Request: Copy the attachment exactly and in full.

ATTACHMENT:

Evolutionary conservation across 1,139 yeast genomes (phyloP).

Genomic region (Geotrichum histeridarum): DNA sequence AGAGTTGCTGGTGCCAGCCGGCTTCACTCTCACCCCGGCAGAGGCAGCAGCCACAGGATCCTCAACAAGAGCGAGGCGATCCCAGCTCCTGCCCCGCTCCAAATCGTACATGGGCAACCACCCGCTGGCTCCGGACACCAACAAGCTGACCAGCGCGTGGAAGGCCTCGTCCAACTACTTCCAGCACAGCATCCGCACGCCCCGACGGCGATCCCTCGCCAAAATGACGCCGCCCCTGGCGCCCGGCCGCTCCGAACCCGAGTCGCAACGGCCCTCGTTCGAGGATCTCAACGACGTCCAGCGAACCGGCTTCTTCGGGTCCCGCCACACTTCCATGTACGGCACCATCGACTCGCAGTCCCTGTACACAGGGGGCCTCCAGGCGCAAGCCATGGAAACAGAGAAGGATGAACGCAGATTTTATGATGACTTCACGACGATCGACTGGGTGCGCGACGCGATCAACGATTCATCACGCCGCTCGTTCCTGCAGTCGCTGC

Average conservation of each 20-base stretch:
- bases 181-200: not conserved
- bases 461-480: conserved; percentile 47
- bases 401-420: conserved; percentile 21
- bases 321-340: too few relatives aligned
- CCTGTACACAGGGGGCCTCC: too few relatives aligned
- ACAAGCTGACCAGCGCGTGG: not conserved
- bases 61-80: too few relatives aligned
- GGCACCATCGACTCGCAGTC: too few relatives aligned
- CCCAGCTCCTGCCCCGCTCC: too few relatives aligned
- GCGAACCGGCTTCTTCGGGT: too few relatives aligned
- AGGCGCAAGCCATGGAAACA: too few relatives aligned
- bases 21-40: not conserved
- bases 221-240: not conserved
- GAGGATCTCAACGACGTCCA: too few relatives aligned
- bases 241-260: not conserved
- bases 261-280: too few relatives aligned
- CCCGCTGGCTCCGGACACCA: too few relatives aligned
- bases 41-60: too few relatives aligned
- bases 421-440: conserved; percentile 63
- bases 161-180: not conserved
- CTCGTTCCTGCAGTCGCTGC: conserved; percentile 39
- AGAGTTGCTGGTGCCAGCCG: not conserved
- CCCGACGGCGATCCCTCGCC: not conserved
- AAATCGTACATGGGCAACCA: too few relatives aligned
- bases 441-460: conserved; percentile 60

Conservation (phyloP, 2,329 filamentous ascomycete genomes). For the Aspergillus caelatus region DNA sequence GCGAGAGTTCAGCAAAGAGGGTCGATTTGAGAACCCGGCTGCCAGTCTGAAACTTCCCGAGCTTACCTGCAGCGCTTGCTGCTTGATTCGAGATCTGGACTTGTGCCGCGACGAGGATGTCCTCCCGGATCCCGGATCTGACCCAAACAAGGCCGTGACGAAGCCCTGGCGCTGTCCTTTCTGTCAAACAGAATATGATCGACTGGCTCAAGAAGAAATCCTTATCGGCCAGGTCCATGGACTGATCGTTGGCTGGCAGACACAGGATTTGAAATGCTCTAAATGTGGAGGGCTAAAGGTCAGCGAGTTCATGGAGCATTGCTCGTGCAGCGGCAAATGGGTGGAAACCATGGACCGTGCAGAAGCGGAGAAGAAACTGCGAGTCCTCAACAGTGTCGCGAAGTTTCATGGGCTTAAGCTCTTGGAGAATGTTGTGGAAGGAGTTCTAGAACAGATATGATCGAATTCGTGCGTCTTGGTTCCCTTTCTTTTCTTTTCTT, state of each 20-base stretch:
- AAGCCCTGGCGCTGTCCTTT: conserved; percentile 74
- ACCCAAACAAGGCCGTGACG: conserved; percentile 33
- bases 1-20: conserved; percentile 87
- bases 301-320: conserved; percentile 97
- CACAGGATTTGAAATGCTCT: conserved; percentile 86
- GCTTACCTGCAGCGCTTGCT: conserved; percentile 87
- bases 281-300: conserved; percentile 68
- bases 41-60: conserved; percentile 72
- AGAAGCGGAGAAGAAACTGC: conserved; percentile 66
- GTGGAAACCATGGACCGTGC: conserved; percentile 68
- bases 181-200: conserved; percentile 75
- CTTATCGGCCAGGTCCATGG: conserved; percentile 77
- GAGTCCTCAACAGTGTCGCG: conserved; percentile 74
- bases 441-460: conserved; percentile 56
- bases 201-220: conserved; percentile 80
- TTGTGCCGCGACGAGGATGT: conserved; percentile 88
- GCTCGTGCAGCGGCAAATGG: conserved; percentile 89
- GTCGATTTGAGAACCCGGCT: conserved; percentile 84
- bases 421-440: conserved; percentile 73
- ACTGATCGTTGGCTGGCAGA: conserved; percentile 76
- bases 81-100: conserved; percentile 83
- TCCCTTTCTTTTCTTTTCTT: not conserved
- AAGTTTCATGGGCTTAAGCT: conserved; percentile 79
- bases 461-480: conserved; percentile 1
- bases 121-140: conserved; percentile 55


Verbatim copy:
Evolutionary conservation across 1,139 yeast genomes (phyloP).

Genomic region (Geotrichum histeridarum): DNA sequence AGAGTTGCTGGTGCCAGCCGGCTTCACTCTCACCCCGGCAGAGGCAGCAGCCACAGGATCCTCAACAAGAGCGAGGCGATCCCAGCTCCTGCCCCGCTCCAAATCGTACATGGGCAACCACCCGCTGGCTCCGGACACCAACAAGCTGACCAGCGCGTGGAAGGCCTCGTCCAACTACTTCCAGCACAGCATCCGCACGCCCCGACGGCGATCCCTCGCCAAAATGACGCCGCCCCTGGCGCCCGGCCGCTCCGAACCCGAGTCGCAACGGCCCTCGTTCGAGGATCTCAACGACGTCCAGCGAACCGGCTTCTTCGGGTCCCGCCACACTTCCATGTACGGCACCATCGACTCGCAGTCCCTGTACACAGGGGGCCTCCAGGCGCAAGCCATGGAAACAGAGAAGGATGAACGCAGATTTTATGATGACTTCACGACGATCGACTGGGTGCGCGACGCGATCAACGATTCATCACGCCGCTCGTTCCTGCAGTCGCTGC

Average conservation of each 20-base stretch:
- bases 181-200: not conserved
- bases 461-480: conserved; percentile 47
- bases 401-420: conserved; percentile 21
- bases 321-340: too few relatives aligned
- CCTGTACACAGGGGGCCTCC: too few relatives aligned
- ACAAGCTGACCAGCGCGTGG: not conserved
- bases 61-80: too few relatives aligned
- GGCACCATCGACTCGCAGTC: too few relatives aligned
- CCCAGCTCCTGCCCCGCTCC: too few relatives aligned
- GCGAACCGGCTTCTTCGGGT: too few relatives aligned
- AGGCGCAAGCCATGGAAACA: too few relatives aligned
- bases 21-40: not conserved
- bases 221-240: not conserved
- GAGGATCTCAACGACGTCCA: too few relatives aligned
- bases 241-260: not conserved
- bases 261-280: too few relatives aligned
- CCCGCTGGCTCCGGACACCA: too few relatives aligned
- bases 41-60: too few relatives aligned
- bases 421-440: conserved; percentile 63
- bases 161-180: not conserved
- CTCGTTCCTGCAGTCGCTGC: conserved; percentile 39
- AGAGTTGCTGGTGCCAGCCG: not conserved
- CCCGACGGCGATCCCTCGCC: not conserved
- AAATCGTACATGGGCAACCA: too few relatives aligned
- bases 441-460: conserved; percentile 60

Conservation (phyloP, 2,329 filamentous ascomycete genomes). For the Aspergillus caelatus region DNA sequence GCGAGAGTTCAGCAAAGAGGGTCGATTTGAGAACCCGGCTGCCAGTCTGAAACTTCCCGAGCTTACCTGCAGCGCTTGCTGCTTGATTCGAGATCTGGACTTGTGCCGCGACGAGGATGTCCTCCCGGATCCCGGATCTGACCCAAACAAGGCCGTGACGAAGCCCTGGCGCTGTCCTTTCTGTCAAACAGAATATGATCGACTGGCTCAAGAAGAAATCCTTATCGGCCAGGTCCATGGACTGATCGTTGGCTGGCAGACACAGGATTTGAAATGCTCTAAATGTGGAGGGCTAAAGGTCAGCGAGTTCATGGAGCATTGCTCGTGCAGCGGCAAATGGGTGGAAACCATGGACCGTGCAGAAGCGGAGAAGAAACTGCGAGTCCTCAACAGTGTCGCGAAGTTTCATGGGCTTAAGCTCTTGGAGAATGTTGTGGAAGGAGTTCTAGAACAGATATGATCGAATTCGTGCGTCTTGGTTCCCTTTCTTTTCTTTTCTT, state of each 20-base stretch:
- AAGCCCTGGCGCTGTCCTTT: conserved; percentile 74
- ACCCAAACAAGGCCGTGACG: conserved; percentile 33
- bases 1-20: conserved; percentile 87
- bases 301-320: conserved; percentile 97
- CACAGGATTTGAAATGCTCT: conserved; percentile 86
- GCTTACCTGCAGCGCTTGCT: conserved; percentile 87
- bases 281-300: conserved; percentile 68
- bases 41-60: conserved; percentile 72
- AGAAGCGGAGAAGAAACTGC: conserved; percentile 66
- GTGGAAACCATGGACCGTGC: conserved; percentile 68
- bases 181-200: conserved; percentile 75
- CTTATCGGCCAGGTCCATGG: conserved; percentile 77
- GAGTCCTCAACAGTGTCGCG: conserved; percentile 74
- bases 441-460: conserved; percentile 56
- bases 201-220: conserved; percentile 80
- TTGTGCCGCGACGAGGATGT: conserved; percentile 88
- GCTCGTGCAGCGGCAAATGG: conserved; percentile 89
- GTCGATTTGAGAACCCGGCT: conserved; percentile 84
- bases 421-440: conserved; percentile 73
- ACTGATCGTTGGCTGGCAGA: conserved; percentile 76
- bases 81-100: conserved; percentile 83
- TCCCTTTCTTTTCTTTTCTT: not conserved
- AAGTTTCATGGGCTTAAGCT: conserved; percentile 79
- bases 461-480: conserved; percentile 1
- bases 121-140: conserved; percentile 55